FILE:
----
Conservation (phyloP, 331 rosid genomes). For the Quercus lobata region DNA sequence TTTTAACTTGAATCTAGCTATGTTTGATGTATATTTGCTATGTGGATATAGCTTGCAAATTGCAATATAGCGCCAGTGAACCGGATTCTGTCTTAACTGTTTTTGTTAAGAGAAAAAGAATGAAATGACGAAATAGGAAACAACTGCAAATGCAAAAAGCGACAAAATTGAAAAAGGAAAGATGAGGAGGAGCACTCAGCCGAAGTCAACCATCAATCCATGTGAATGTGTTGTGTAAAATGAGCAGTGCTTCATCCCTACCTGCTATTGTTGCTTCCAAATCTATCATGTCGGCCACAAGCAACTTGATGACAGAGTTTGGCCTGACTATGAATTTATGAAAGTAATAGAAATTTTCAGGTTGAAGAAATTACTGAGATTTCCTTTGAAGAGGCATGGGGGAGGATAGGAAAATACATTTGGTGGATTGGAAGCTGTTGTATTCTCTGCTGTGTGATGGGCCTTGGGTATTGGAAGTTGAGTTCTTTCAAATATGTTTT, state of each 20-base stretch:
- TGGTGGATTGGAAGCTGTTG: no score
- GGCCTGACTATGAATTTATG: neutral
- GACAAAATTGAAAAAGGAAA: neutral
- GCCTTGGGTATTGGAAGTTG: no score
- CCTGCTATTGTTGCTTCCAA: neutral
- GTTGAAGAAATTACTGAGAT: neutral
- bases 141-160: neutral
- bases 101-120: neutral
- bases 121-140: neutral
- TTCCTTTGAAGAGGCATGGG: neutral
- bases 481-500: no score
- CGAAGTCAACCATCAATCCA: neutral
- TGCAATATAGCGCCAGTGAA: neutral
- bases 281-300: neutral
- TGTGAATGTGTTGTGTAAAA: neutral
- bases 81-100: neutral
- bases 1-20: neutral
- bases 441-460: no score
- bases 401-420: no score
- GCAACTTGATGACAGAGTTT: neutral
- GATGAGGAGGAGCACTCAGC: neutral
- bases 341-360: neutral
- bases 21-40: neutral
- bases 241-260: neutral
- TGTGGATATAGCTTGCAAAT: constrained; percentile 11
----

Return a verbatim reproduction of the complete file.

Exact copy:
Conservation (phyloP, 331 rosid genomes). For the Quercus lobata region DNA sequence TTTTAACTTGAATCTAGCTATGTTTGATGTATATTTGCTATGTGGATATAGCTTGCAAATTGCAATATAGCGCCAGTGAACCGGATTCTGTCTTAACTGTTTTTGTTAAGAGAAAAAGAATGAAATGACGAAATAGGAAACAACTGCAAATGCAAAAAGCGACAAAATTGAAAAAGGAAAGATGAGGAGGAGCACTCAGCCGAAGTCAACCATCAATCCATGTGAATGTGTTGTGTAAAATGAGCAGTGCTTCATCCCTACCTGCTATTGTTGCTTCCAAATCTATCATGTCGGCCACAAGCAACTTGATGACAGAGTTTGGCCTGACTATGAATTTATGAAAGTAATAGAAATTTTCAGGTTGAAGAAATTACTGAGATTTCCTTTGAAGAGGCATGGGGGAGGATAGGAAAATACATTTGGTGGATTGGAAGCTGTTGTATTCTCTGCTGTGTGATGGGCCTTGGGTATTGGAAGTTGAGTTCTTTCAAATATGTTTT, state of each 20-base stretch:
- TGGTGGATTGGAAGCTGTTG: no score
- GGCCTGACTATGAATTTATG: neutral
- GACAAAATTGAAAAAGGAAA: neutral
- GCCTTGGGTATTGGAAGTTG: no score
- CCTGCTATTGTTGCTTCCAA: neutral
- GTTGAAGAAATTACTGAGAT: neutral
- bases 141-160: neutral
- bases 101-120: neutral
- bases 121-140: neutral
- TTCCTTTGAAGAGGCATGGG: neutral
- bases 481-500: no score
- CGAAGTCAACCATCAATCCA: neutral
- TGCAATATAGCGCCAGTGAA: neutral
- bases 281-300: neutral
- TGTGAATGTGTTGTGTAAAA: neutral
- bases 81-100: neutral
- bases 1-20: neutral
- bases 441-460: no score
- bases 401-420: no score
- GCAACTTGATGACAGAGTTT: neutral
- GATGAGGAGGAGCACTCAGC: neutral
- bases 341-360: neutral
- bases 21-40: neutral
- bases 241-260: neutral
- TGTGGATATAGCTTGCAAAT: constrained; percentile 11